For New York-based designer Mara Hoffman (no relation), astrology is more day-to-day business than guilty pleasure. “I am plugged-in on an ultimate level,” says Hoffman, who has used Mayan astrology motifs in her multifarious prints. “It’s not about reading my horoscope and deciding what to do that day. It’s about connecting with my signs as guides.” So devoted is Hoffman to her charts that she consults them for all major decisions, including hiring staff. “I wouldn’t hire someone without understanding their chart and how they fit in with my company, both elementally and astrologically,” she says.
Hoffman, who is an Aries with a Leo moon and Capricorn rising, says she dresses with “a uniformity and a pragmatic approach” that characterizes both Aries and Capricorn. “When I’m dressing to go out or have sex,” she says, “I’m more Leo.” Shelley Ackerman, an astrologer who pens horoscopes for New York-based culture site The Aesthete, maintains that you can spot a person’s sign by their street style. And the connections don’t stop there: According to Ackerman, any major “moment” in fashion correlates to a planetary movement. “Neptune, the planet of glamour, trends, fantasy and allure, changes signs every 14 years,” she tells me. “And that’s about how long it takes a major trend cycle to peak and dissipate.”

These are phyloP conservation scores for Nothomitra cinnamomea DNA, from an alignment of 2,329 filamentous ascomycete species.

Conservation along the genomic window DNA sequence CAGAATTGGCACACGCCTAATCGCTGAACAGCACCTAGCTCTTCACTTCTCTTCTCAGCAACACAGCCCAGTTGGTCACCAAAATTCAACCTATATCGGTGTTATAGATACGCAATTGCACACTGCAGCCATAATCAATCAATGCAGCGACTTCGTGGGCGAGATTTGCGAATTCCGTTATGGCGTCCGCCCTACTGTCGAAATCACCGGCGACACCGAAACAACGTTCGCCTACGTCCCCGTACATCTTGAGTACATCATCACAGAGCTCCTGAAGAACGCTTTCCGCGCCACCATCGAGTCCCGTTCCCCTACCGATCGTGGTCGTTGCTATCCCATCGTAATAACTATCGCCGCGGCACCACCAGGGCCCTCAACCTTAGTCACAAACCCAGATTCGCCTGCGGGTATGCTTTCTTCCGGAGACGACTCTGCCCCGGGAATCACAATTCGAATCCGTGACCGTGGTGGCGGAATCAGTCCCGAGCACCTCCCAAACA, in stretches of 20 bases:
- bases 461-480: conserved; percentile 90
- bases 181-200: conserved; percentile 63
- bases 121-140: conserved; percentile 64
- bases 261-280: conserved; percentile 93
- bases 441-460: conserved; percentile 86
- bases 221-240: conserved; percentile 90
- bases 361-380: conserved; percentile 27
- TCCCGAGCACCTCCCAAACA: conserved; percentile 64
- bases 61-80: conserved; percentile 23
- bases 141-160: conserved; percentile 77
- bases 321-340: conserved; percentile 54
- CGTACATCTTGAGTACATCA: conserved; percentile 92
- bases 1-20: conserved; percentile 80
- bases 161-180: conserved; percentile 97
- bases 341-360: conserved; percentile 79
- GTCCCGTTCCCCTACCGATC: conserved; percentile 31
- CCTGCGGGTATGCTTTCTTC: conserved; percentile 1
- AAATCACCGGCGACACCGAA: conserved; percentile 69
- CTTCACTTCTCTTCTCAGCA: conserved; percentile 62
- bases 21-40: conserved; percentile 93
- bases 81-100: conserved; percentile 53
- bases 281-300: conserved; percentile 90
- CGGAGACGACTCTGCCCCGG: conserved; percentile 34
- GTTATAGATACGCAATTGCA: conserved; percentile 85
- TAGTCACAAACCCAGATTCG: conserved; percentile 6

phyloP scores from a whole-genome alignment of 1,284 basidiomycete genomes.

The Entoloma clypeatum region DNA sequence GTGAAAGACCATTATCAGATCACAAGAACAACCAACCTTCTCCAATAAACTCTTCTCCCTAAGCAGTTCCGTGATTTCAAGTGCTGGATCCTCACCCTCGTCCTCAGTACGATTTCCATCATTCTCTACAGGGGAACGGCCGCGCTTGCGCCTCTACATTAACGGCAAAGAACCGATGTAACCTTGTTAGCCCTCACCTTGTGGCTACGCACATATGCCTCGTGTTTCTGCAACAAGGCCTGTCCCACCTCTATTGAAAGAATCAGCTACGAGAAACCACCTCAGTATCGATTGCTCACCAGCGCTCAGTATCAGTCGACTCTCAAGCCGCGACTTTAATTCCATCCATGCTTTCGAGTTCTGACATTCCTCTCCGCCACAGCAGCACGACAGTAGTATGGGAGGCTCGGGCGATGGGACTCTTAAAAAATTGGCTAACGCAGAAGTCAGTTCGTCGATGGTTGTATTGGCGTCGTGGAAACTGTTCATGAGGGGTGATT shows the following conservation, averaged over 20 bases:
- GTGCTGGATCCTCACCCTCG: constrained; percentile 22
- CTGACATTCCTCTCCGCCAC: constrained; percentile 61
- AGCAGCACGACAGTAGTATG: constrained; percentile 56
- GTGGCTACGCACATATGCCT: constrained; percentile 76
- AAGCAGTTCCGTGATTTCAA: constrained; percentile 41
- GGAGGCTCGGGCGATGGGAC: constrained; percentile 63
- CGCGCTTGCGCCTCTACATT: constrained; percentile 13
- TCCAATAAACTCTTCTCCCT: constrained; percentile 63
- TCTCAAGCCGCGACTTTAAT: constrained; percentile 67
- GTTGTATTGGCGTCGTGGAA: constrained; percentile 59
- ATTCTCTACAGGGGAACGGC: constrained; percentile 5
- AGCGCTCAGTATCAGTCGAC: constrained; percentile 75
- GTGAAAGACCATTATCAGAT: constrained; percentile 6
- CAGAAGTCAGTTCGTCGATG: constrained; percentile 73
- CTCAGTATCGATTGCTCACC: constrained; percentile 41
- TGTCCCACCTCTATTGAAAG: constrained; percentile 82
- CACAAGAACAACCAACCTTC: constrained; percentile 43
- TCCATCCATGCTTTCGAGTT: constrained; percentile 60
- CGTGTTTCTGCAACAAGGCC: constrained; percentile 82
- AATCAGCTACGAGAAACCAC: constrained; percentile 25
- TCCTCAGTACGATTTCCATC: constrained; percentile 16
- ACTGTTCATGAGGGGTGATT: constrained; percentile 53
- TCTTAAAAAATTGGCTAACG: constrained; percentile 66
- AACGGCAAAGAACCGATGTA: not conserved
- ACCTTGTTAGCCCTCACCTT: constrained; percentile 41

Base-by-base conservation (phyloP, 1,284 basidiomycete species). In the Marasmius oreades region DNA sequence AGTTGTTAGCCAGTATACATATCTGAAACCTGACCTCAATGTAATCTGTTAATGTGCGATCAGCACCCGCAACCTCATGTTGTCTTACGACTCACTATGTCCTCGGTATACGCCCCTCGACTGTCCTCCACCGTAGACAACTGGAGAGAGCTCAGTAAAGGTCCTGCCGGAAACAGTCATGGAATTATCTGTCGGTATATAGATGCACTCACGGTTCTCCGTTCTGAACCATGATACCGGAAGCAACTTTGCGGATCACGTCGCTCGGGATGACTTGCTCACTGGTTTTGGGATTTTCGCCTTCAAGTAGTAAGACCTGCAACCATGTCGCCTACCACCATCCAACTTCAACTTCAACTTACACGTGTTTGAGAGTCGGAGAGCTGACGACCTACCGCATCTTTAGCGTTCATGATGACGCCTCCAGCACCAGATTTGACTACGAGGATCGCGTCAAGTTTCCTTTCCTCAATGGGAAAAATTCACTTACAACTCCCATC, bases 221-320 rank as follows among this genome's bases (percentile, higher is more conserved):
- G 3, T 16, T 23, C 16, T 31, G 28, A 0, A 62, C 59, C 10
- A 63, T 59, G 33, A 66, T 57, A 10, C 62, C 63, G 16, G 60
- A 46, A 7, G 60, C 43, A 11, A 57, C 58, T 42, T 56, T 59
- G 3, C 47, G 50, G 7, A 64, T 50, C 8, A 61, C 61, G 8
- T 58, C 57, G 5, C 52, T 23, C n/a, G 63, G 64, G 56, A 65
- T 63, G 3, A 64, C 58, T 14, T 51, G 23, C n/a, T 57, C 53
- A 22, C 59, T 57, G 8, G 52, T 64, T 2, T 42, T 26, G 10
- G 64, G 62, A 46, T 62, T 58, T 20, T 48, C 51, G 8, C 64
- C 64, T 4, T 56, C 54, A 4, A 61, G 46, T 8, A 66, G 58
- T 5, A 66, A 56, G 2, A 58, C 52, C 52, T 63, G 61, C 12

It’s easy to ascribe a belief in astrology to the drifty romanticism of the fashionable mind. “We gravitate toward a system of organization that is a little more fluid, or outside of the box,” says Love, speaking as a fashion designer. “We don’t have mathematical minds.”
Model Crystal Renn might disagree. The horoscope fan (she once gave me an off-the-cuff chart reading outside an East Village trattoria) loves math, reads Pascal and swears our charts are as certain as equations. She hasn’t read Theodor Adorno, the German philosopher whose book of essays, The Stars Down to Earth, attacks contemporary Western astrology as an irrational and intellectually regressive system of “disoriented agnosticism” that’s “easily accepted by supposedly skeptical, disillusioned people.” Nor should she. Adorno makes the time-worn assumption that scientific knowledge is incompatible with belief. I feel the opposite: There is too much information, and we are starved for meaning. “Studies show” are the bywords of our times, and yet studies, which contain neither truth nor beauty, do not make us see. They tell us how many humans are currently in monogamous relationships; they don’t tell us how to love. Astrology is neither science nor anti-science, but rather a defence against statistics. As Ackerman says, “The beauty of astrology is that it’s not just something that’s on Earth. It answers mysteries with the mystical.”